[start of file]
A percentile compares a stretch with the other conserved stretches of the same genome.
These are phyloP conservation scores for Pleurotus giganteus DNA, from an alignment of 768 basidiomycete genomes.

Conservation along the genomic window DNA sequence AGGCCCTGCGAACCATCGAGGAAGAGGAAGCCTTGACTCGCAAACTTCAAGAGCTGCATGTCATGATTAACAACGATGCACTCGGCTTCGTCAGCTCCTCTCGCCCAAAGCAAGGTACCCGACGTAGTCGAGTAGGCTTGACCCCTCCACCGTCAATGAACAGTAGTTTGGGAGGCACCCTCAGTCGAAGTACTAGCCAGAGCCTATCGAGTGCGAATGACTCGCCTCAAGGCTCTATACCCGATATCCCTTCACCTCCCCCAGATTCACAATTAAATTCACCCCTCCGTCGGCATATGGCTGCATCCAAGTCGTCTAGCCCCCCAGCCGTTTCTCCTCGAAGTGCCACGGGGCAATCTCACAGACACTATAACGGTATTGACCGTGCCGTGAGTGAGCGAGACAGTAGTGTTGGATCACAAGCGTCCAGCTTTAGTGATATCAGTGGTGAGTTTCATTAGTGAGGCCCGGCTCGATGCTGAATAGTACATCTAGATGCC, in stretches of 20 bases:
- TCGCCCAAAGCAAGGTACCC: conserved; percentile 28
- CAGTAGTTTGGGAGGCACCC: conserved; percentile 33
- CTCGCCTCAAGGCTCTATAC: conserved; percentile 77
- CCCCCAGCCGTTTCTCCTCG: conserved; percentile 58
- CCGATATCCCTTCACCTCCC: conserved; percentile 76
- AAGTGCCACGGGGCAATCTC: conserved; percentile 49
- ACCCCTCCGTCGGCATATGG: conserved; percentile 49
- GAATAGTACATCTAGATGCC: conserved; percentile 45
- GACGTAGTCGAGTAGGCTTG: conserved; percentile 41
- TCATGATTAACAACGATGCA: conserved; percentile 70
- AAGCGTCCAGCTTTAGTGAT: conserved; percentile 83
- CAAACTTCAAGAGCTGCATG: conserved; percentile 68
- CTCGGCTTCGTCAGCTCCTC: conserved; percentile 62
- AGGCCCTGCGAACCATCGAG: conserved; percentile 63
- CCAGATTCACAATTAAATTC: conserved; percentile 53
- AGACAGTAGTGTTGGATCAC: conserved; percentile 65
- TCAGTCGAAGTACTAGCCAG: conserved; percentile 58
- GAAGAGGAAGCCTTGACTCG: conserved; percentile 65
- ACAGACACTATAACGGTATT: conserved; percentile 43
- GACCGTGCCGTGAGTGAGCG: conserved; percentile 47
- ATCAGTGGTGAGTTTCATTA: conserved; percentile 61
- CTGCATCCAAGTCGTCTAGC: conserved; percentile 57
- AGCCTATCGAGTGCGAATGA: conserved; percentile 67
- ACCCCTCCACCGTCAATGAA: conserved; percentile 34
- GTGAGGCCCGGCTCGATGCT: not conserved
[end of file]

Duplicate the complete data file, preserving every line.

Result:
A percentile compares a stretch with the other conserved stretches of the same genome.
These are phyloP conservation scores for Pleurotus giganteus DNA, from an alignment of 768 basidiomycete genomes.

Conservation along the genomic window DNA sequence AGGCCCTGCGAACCATCGAGGAAGAGGAAGCCTTGACTCGCAAACTTCAAGAGCTGCATGTCATGATTAACAACGATGCACTCGGCTTCGTCAGCTCCTCTCGCCCAAAGCAAGGTACCCGACGTAGTCGAGTAGGCTTGACCCCTCCACCGTCAATGAACAGTAGTTTGGGAGGCACCCTCAGTCGAAGTACTAGCCAGAGCCTATCGAGTGCGAATGACTCGCCTCAAGGCTCTATACCCGATATCCCTTCACCTCCCCCAGATTCACAATTAAATTCACCCCTCCGTCGGCATATGGCTGCATCCAAGTCGTCTAGCCCCCCAGCCGTTTCTCCTCGAAGTGCCACGGGGCAATCTCACAGACACTATAACGGTATTGACCGTGCCGTGAGTGAGCGAGACAGTAGTGTTGGATCACAAGCGTCCAGCTTTAGTGATATCAGTGGTGAGTTTCATTAGTGAGGCCCGGCTCGATGCTGAATAGTACATCTAGATGCC, in stretches of 20 bases:
- TCGCCCAAAGCAAGGTACCC: conserved; percentile 28
- CAGTAGTTTGGGAGGCACCC: conserved; percentile 33
- CTCGCCTCAAGGCTCTATAC: conserved; percentile 77
- CCCCCAGCCGTTTCTCCTCG: conserved; percentile 58
- CCGATATCCCTTCACCTCCC: conserved; percentile 76
- AAGTGCCACGGGGCAATCTC: conserved; percentile 49
- ACCCCTCCGTCGGCATATGG: conserved; percentile 49
- GAATAGTACATCTAGATGCC: conserved; percentile 45
- GACGTAGTCGAGTAGGCTTG: conserved; percentile 41
- TCATGATTAACAACGATGCA: conserved; percentile 70
- AAGCGTCCAGCTTTAGTGAT: conserved; percentile 83
- CAAACTTCAAGAGCTGCATG: conserved; percentile 68
- CTCGGCTTCGTCAGCTCCTC: conserved; percentile 62
- AGGCCCTGCGAACCATCGAG: conserved; percentile 63
- CCAGATTCACAATTAAATTC: conserved; percentile 53
- AGACAGTAGTGTTGGATCAC: conserved; percentile 65
- TCAGTCGAAGTACTAGCCAG: conserved; percentile 58
- GAAGAGGAAGCCTTGACTCG: conserved; percentile 65
- ACAGACACTATAACGGTATT: conserved; percentile 43
- GACCGTGCCGTGAGTGAGCG: conserved; percentile 47
- ATCAGTGGTGAGTTTCATTA: conserved; percentile 61
- CTGCATCCAAGTCGTCTAGC: conserved; percentile 57
- AGCCTATCGAGTGCGAATGA: conserved; percentile 67
- ACCCCTCCACCGTCAATGAA: conserved; percentile 34
- GTGAGGCCCGGCTCGATGCT: not conserved